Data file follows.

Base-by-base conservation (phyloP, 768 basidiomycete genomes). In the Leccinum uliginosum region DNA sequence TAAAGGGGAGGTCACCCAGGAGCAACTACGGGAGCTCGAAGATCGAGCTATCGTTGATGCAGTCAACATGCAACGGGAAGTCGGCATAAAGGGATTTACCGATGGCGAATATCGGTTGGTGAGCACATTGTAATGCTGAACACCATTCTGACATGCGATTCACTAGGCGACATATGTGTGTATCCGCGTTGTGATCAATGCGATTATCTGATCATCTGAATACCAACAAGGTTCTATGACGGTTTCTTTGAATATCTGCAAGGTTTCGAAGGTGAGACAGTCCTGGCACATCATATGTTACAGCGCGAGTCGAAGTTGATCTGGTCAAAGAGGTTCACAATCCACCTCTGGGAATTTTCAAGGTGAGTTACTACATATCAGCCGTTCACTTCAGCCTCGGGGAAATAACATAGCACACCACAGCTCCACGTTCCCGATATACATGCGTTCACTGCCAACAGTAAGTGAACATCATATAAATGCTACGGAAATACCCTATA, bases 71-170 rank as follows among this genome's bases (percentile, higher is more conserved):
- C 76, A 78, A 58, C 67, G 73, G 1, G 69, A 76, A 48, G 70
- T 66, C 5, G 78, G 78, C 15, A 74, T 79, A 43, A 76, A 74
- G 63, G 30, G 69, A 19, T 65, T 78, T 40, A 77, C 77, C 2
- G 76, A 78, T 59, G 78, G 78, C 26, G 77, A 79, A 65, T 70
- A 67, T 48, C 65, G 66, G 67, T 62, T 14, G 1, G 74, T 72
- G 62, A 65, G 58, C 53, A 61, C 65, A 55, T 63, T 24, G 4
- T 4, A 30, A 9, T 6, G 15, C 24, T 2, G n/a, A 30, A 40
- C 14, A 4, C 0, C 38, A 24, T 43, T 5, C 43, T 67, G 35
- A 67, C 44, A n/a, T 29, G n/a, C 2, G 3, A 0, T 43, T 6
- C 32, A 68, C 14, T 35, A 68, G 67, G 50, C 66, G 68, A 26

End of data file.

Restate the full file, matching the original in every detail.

Base-by-base conservation (phyloP, 768 basidiomycete genomes). In the Leccinum uliginosum region DNA sequence TAAAGGGGAGGTCACCCAGGAGCAACTACGGGAGCTCGAAGATCGAGCTATCGTTGATGCAGTCAACATGCAACGGGAAGTCGGCATAAAGGGATTTACCGATGGCGAATATCGGTTGGTGAGCACATTGTAATGCTGAACACCATTCTGACATGCGATTCACTAGGCGACATATGTGTGTATCCGCGTTGTGATCAATGCGATTATCTGATCATCTGAATACCAACAAGGTTCTATGACGGTTTCTTTGAATATCTGCAAGGTTTCGAAGGTGAGACAGTCCTGGCACATCATATGTTACAGCGCGAGTCGAAGTTGATCTGGTCAAAGAGGTTCACAATCCACCTCTGGGAATTTTCAAGGTGAGTTACTACATATCAGCCGTTCACTTCAGCCTCGGGGAAATAACATAGCACACCACAGCTCCACGTTCCCGATATACATGCGTTCACTGCCAACAGTAAGTGAACATCATATAAATGCTACGGAAATACCCTATA, bases 71-170 rank as follows among this genome's bases (percentile, higher is more conserved):
- C 76, A 78, A 58, C 67, G 73, G 1, G 69, A 76, A 48, G 70
- T 66, C 5, G 78, G 78, C 15, A 74, T 79, A 43, A 76, A 74
- G 63, G 30, G 69, A 19, T 65, T 78, T 40, A 77, C 77, C 2
- G 76, A 78, T 59, G 78, G 78, C 26, G 77, A 79, A 65, T 70
- A 67, T 48, C 65, G 66, G 67, T 62, T 14, G 1, G 74, T 72
- G 62, A 65, G 58, C 53, A 61, C 65, A 55, T 63, T 24, G 4
- T 4, A 30, A 9, T 6, G 15, C 24, T 2, G n/a, A 30, A 40
- C 14, A 4, C 0, C 38, A 24, T 43, T 5, C 43, T 67, G 35
- A 67, C 44, A n/a, T 29, G n/a, C 2, G 3, A 0, T 43, T 6
- C 32, A 68, C 14, T 35, A 68, G 67, G 50, C 66, G 68, A 26